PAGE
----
Lebanon activists storm Energy Ministry to protest power cuts
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Lebanon activists storm Energy Ministry to protest power cuts

Demonstrators scuffle with security forces; since the start of summer, outages have run up to 20 hours a day in some areas

Lebanese protesters clash with security forces as they try to storm the Ministry of Energy in Beirut on August 4, 2020 during a demonstration against the recurrent power cuts. (STR / AFP)
Lebanese protesters clash with security forces as they try to storm the Ministry of Energy in Beirut on August 4, 2020 during a demonstration against the recurrent power cuts. (STR / AFP)

BEIRUT, Lebanon — Lebanon security forces scuffled Tuesday with dozens of demonstrators who tried to storm into the Energy Ministry to protest power cuts that have plunged entire areas into darkness.

The demonstrators pushed past a barbed-wire fence toward the ministry’s Beirut headquarters but were dispersed by baton-wielding security forces.

One protester, speaking on the behalf of the group, said they would block the entrance to the ministry for 24 hours.

“Your continued presence will plunge Lebanon into total darkness,” he said, urging Energy Minister Raymond Ghajar to step down.

Lebanese protesters clash with security forces as they try to storm the Ministry of Energy in Beirut on August 4, 2020 during a demonstration against the recurrent power cuts. (STR / AFP)

The crisis-hit country’s ailing power sector receives one of the largest slices of the government’s budget after debt servicing and public sector salaries.

But hours-long power cuts have persisted over the past three decades, despite repeated promises of uninterrupted supply from consecutive governments.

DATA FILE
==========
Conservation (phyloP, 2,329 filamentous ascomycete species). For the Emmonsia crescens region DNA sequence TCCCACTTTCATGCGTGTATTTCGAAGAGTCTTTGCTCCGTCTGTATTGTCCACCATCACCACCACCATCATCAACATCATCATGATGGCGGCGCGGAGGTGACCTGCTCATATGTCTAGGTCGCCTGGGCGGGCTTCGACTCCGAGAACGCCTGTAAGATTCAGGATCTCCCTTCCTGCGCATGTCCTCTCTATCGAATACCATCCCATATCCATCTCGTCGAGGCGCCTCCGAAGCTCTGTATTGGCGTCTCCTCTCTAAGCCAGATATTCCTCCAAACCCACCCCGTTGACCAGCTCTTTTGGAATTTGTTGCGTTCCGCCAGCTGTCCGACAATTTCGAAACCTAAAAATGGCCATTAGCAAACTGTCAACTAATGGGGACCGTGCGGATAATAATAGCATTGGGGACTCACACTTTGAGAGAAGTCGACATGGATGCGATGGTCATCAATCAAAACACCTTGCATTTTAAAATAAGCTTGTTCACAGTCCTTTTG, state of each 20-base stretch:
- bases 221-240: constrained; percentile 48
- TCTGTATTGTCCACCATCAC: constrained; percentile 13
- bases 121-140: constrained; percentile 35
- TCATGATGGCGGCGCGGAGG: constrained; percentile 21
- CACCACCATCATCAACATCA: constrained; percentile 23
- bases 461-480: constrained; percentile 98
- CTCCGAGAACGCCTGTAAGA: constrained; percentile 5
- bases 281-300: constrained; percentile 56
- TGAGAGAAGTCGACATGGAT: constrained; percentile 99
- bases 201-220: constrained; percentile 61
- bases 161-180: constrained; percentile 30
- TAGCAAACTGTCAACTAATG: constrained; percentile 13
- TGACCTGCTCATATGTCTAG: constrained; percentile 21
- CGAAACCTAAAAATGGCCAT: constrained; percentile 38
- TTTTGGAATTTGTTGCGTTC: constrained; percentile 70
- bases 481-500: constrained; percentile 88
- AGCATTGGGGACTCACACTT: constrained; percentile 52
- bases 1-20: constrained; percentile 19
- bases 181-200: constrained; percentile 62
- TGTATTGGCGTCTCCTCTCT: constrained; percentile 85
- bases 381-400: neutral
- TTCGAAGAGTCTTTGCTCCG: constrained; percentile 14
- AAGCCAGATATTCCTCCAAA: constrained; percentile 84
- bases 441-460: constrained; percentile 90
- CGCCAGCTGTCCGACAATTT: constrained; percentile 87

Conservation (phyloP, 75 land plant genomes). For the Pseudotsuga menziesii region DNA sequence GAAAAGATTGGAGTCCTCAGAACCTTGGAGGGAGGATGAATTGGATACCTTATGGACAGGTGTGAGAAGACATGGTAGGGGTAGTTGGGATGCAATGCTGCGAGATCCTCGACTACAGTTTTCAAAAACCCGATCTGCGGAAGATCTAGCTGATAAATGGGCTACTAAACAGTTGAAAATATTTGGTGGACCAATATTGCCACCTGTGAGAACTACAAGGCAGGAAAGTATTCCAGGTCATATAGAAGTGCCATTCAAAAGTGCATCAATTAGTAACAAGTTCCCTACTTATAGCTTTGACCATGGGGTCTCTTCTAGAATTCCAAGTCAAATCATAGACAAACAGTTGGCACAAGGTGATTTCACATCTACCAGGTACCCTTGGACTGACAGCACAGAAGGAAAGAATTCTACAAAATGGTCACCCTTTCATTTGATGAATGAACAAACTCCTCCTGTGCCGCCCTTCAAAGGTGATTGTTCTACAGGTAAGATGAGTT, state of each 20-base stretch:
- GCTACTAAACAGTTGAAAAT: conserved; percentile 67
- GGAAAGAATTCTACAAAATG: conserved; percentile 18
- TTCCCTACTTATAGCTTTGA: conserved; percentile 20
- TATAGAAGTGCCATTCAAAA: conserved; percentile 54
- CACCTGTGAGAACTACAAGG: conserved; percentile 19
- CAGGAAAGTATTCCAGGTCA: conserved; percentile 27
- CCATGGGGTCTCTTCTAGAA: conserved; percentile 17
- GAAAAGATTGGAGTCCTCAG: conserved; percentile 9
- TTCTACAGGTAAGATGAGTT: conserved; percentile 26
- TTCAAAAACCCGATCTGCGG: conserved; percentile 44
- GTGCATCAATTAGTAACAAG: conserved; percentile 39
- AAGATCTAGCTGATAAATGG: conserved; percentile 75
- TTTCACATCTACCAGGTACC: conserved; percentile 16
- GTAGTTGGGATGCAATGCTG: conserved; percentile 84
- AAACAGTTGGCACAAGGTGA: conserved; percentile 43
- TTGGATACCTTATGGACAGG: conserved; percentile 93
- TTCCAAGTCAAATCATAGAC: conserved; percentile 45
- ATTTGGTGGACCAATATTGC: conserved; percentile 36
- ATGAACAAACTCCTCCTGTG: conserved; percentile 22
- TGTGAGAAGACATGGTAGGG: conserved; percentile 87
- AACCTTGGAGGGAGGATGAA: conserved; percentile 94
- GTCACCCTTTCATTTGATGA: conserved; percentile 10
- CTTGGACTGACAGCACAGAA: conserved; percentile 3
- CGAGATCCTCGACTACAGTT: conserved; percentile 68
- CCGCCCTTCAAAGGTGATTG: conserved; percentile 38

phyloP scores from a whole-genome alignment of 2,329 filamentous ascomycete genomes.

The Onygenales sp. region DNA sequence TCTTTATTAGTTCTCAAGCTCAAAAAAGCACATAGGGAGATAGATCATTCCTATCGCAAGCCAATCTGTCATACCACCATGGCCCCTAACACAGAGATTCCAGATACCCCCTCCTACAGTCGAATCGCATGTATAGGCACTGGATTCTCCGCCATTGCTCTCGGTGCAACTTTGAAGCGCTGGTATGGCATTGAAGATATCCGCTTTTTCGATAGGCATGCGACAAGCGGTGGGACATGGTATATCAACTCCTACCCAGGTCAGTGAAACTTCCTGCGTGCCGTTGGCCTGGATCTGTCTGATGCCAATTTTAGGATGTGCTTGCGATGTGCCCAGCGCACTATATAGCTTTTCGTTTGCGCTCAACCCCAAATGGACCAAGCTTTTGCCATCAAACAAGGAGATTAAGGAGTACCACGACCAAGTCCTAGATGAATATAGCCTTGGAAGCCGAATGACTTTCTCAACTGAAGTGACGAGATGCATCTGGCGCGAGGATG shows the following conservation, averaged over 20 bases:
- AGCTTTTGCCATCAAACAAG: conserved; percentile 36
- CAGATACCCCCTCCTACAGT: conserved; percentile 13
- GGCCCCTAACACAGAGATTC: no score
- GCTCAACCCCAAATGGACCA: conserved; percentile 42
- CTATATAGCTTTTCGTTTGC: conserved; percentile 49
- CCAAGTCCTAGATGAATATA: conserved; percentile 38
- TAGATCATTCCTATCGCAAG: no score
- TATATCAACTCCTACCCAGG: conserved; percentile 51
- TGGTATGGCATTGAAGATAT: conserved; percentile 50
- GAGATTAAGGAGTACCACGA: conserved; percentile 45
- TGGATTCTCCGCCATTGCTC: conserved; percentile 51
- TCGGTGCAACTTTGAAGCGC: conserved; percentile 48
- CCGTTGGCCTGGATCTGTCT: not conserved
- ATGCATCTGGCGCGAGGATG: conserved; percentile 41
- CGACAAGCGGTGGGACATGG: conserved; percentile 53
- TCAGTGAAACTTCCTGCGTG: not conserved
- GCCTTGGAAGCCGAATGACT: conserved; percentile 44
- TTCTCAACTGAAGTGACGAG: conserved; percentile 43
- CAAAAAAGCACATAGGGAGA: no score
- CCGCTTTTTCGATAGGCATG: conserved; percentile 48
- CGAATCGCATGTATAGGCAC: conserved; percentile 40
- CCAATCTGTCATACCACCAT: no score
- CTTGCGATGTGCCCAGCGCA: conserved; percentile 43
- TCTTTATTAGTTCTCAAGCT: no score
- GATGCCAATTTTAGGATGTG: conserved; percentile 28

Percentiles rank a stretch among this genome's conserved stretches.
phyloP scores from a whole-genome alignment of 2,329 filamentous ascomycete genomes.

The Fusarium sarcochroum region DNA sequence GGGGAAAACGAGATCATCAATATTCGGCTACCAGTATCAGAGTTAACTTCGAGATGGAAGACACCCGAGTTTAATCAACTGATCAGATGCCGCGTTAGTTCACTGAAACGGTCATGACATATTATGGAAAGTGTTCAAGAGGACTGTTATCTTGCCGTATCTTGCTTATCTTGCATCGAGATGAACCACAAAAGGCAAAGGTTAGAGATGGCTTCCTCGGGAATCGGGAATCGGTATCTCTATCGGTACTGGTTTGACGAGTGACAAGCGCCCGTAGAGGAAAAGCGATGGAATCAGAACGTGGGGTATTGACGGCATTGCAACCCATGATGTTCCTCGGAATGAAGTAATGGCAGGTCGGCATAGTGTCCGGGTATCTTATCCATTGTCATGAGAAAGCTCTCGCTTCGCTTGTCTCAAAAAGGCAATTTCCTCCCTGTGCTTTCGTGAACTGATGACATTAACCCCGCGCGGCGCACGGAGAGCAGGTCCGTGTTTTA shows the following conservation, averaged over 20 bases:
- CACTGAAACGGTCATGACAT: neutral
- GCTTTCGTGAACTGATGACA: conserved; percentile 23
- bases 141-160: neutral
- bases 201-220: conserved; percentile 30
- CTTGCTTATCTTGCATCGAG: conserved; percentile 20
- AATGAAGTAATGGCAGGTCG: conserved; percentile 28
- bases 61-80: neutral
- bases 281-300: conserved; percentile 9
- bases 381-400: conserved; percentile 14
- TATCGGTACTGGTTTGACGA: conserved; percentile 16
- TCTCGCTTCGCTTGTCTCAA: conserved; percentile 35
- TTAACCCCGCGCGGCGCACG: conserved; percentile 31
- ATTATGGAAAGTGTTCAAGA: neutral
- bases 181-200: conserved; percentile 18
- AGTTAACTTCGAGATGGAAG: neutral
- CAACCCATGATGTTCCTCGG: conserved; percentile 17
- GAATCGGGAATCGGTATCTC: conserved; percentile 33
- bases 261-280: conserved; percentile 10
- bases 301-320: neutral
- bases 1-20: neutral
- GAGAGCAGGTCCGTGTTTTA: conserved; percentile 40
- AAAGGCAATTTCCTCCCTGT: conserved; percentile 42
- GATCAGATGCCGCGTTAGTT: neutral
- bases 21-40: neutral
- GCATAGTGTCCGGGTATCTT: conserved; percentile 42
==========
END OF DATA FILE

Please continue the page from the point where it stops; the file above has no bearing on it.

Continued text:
As a result, the vast majority of Lebanese pay two power bills: to a ravaged state electricity company and secondly for expensive private generators for three to 12 hours a day when the mains are cut.

Since the start of summer, outages have run up to 20 hours a day in some areas, due to a spiraling economic crisis that has hampered fuel imports.

This has fueled the grievances of a protest movement mobilized since October to demand the removal of a political class deemed incompetent and corrupt.

According to consultancy firm McKinsey, Lebanon has the world’s fourth worst electrical supply, ranked only above Haiti, Nigeria and Yemen.

Lebanese protesters gather outside the Ministry of Energy in Beirut on August 4, 2020 during a demonstration against the recurrent power cuts. (STR / AFP)

The state-run electricity firm has cost the government more than $40 billion since the 1975-1990 civil war in a huge drain on a country now grappling with its worst economic crisis in decades.

International donors have pointed to electricity reform as a key condition to unlock assistance, including an $11-billion aid package for Lebanon pledged at a Paris conference in 2018.

The government approved a new electricity plan promising uninterrupted supply in April, but it has yet to be implemented.

“We have gathered in front of the energy ministry because it is the main nest of corruption,” said Rihab, another protester.

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